Consultation with government officials (121 consultation): Section 110(a)(2)(J) of the CAA requires states to provide a process for consultation with local governments, designated organizations and Federal Land Managers (FLMs) carrying out NAAQS implementation requirements pursuant to section 121 relative to consultation. 15A NCAC 2D.1600 General Conformity, 15A NCAC 2D .2000 Transportation Conformity, and 15A NCAC 2D .0531 Sources in Nonattainment Areas, along with the State's Regional Haze Implementation Plan, provide for consultation with government officials whose jurisdictions might be affected by SIP development activities. Specifically, North Carolina adopted state-wide consultation procedures for the implementation of transportation conformity which includes the development of mobile inventories for SIP development. These consultation procedures were developed in coordination with the transportation partners in the State and are consistent with the approaches used for development of mobile inventories for SIPs. Implementation of transportation conformity as outlined in the consultation procedures requires NC DAQ to consult with Federal, state and local transportation and air quality agency officials on the development of motor vehicle emissions budgets. The Regional Haze SIP provides for consultation between appropriate state, local, and tribal air pollution control agencies as well as the corresponding FLMs. EPA has made the preliminary determination that North Carolina's SIP and practices adequately demonstrate that the State meets applicable requirements related to consultation with government officials for the 2010 1-hour SO2 NAAQS when necessary for the consultation with government officials element of section 110(a)(2)(J).

    Public notification (127 public notification): Rule 15A NCAC 2D .0300 Air Pollution Emergencies provides North Carolina with the authority to declare an emergency and notify the public accordingly when it finds a generalized condition of water or air pollution which is causing imminent danger to the health or safety of the public. Additionally, the NC DAQ has the North Carolina Air Awareness Program which is a program to educate the public on air quality issues and promote voluntary emission reduction measures. The NC DAQ also features a Web page providing ambient monitoring information regarding current and historical air quality across the State at http://www.ncair.org/monitor/. North Carolina participates in the EPA AirNOW program, which enhances public awareness of air quality in North Carolina and throughout the country. EPA has made the preliminary determination that North Carolina's SIP and practices adequately demonstrate the State's ability to provide public notification related to the 2010 1-hour SO2 NAAQS when necessary for the public notification element of section 110(a)(2)(J).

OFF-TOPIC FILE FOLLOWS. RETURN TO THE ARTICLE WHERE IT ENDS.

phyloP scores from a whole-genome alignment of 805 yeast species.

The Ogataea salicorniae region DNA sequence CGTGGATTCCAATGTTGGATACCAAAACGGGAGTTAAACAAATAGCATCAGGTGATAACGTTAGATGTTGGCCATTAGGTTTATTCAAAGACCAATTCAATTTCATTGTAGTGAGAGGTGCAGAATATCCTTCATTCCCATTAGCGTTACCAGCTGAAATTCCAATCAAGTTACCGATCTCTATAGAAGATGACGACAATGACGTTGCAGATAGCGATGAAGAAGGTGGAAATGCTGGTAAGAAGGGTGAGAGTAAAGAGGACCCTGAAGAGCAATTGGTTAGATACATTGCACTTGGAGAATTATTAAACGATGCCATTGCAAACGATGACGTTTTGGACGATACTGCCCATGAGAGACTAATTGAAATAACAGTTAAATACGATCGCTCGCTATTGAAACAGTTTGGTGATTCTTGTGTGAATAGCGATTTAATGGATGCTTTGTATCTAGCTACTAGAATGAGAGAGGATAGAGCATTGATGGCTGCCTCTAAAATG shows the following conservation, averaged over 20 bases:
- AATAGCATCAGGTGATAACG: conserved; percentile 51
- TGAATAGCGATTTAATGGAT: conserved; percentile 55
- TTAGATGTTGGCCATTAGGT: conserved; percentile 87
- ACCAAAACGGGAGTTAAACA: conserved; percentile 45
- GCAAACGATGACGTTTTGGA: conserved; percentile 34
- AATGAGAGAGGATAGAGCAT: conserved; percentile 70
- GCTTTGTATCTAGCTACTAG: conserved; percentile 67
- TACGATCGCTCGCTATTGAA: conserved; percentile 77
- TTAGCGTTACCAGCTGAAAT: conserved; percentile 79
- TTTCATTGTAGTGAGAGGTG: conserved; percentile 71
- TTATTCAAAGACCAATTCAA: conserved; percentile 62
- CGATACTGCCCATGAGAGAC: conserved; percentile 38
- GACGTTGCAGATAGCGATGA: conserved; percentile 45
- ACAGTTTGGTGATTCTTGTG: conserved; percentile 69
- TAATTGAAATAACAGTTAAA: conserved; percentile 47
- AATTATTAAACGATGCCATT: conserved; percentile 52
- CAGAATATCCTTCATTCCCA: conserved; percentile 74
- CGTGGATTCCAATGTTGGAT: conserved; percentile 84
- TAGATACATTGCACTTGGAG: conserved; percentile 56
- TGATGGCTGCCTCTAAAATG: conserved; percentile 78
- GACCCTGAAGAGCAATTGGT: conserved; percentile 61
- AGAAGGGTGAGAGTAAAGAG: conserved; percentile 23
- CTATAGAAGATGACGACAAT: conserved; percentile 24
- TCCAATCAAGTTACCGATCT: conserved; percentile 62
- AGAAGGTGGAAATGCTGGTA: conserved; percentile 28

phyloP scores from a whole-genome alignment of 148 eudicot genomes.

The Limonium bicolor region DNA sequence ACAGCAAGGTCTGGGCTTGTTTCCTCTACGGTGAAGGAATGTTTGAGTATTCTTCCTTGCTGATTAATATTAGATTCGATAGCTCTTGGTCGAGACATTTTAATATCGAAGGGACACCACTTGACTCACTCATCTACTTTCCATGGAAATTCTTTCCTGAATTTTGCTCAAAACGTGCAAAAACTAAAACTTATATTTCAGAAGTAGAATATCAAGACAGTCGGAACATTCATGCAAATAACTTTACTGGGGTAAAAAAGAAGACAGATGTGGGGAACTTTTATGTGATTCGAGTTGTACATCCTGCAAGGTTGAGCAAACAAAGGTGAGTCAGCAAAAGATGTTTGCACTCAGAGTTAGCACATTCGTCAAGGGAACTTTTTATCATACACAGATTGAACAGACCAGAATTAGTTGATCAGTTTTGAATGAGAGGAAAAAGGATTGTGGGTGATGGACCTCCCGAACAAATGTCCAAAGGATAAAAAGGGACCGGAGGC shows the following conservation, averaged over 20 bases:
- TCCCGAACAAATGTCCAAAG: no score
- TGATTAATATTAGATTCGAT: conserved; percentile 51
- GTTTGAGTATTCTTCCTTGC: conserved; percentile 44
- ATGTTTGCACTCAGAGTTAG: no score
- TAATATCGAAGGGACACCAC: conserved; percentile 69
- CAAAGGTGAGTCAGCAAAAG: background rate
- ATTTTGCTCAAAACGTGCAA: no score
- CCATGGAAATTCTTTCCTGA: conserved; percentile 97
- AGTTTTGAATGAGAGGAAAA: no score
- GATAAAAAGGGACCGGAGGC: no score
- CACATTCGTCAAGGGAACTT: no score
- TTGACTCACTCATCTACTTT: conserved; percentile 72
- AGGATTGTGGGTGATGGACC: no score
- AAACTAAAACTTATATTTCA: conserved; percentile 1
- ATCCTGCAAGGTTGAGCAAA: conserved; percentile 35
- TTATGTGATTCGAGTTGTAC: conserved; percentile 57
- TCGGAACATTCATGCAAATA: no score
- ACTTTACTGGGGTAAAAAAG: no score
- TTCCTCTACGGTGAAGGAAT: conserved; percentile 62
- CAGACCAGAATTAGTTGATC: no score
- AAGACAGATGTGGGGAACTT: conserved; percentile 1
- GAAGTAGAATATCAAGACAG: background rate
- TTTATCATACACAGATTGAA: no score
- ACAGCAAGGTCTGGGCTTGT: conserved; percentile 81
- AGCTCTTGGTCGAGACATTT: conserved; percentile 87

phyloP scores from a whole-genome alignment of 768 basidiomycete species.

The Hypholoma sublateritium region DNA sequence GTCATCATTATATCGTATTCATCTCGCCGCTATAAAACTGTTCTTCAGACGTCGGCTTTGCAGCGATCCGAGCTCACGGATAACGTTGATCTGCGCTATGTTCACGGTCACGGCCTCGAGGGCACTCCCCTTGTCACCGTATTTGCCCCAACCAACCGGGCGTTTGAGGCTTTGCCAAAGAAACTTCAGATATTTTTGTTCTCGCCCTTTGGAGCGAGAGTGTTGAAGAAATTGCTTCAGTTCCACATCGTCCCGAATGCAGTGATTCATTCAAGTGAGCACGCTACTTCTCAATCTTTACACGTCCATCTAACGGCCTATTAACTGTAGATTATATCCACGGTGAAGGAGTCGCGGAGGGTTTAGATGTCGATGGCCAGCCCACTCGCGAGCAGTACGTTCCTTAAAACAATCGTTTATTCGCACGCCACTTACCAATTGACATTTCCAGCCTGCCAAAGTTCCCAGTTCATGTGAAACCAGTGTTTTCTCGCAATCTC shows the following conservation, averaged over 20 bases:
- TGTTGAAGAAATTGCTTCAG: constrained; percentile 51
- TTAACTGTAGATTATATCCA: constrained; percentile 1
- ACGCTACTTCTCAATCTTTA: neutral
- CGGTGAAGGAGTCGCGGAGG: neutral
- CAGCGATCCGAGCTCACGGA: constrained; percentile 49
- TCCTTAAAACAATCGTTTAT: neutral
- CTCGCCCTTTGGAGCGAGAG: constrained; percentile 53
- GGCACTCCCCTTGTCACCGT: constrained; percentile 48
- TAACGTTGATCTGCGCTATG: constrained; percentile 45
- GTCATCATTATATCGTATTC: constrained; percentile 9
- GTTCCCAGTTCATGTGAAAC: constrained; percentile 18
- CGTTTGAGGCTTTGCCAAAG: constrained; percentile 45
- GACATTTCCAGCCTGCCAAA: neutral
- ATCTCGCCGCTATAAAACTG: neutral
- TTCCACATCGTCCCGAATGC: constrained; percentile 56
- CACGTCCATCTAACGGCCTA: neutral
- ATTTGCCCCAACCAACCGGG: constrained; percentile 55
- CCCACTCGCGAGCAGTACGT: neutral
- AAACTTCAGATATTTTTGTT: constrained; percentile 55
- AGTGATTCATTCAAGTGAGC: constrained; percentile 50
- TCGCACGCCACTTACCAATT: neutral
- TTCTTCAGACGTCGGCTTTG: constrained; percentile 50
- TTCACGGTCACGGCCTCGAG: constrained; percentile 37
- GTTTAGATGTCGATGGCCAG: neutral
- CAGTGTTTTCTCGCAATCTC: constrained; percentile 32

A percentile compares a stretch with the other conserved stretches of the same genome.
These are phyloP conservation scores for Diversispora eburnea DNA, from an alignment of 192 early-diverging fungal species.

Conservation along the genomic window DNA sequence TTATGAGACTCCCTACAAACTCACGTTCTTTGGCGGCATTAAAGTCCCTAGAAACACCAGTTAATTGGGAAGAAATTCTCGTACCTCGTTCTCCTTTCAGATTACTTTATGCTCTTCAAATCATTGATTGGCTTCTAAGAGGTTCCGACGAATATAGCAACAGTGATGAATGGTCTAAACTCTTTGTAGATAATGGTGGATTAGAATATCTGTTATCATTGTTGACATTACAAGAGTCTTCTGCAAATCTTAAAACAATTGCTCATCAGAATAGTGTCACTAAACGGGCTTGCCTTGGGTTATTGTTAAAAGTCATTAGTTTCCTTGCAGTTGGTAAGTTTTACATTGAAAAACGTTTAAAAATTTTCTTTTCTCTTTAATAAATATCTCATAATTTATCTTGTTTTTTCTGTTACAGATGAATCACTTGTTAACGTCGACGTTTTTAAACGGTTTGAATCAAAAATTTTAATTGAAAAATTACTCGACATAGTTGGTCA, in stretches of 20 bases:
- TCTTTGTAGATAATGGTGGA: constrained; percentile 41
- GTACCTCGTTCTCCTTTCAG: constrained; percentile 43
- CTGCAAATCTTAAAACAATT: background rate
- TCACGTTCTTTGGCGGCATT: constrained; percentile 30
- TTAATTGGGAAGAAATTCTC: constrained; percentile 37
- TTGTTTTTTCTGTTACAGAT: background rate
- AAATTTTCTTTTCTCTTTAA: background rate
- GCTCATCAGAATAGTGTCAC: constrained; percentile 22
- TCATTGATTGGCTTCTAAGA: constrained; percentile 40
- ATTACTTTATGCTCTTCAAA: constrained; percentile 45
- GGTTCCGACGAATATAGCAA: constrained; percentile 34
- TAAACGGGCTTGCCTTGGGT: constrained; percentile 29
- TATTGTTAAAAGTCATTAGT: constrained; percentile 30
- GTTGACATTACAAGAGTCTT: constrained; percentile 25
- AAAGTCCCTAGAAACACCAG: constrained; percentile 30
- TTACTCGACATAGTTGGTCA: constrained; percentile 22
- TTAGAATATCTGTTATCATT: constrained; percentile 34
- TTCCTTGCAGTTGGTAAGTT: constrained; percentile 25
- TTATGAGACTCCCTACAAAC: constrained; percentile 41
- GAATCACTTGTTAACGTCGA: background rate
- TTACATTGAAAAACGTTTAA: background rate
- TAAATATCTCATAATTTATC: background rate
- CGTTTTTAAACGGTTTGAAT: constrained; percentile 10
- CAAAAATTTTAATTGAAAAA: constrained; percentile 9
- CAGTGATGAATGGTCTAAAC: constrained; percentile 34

Visibility protection: EPA's 2013 Guidance notes that it does not treat the visibility protection aspects of section 110(a)(2)(J) as applicable for purposes of the infrastructure SIP approval process. NC DENR referenced its regional haze program as germane to the visibility component of section 110(a)(2)(J). EPA recognizes that states are subject to visibility protection and regional haze program requirements under part C of the Act (which includes sections 169A and 169B). However, there are no newly applicable visibility protection obligations after the promulgation of a new or revised NAAQS. Thus, EPA has determined that states do not need to address the visibility component of 110(a)(2)(J) in infrastructure SIP submittals so NC DENR does not need to rely on its regional haze program to fulfill its obligations under section 110(a)(2)(J). As such, EPA has made the preliminary determination that North Carolina's infrastructure SIP submission is approvable for the visibility protection element of section 110(a)(2)(J) related to the 2010 1-hour SO2 NAAQS and that North Carolina does not need to rely on its regional haze program to satisfy this element.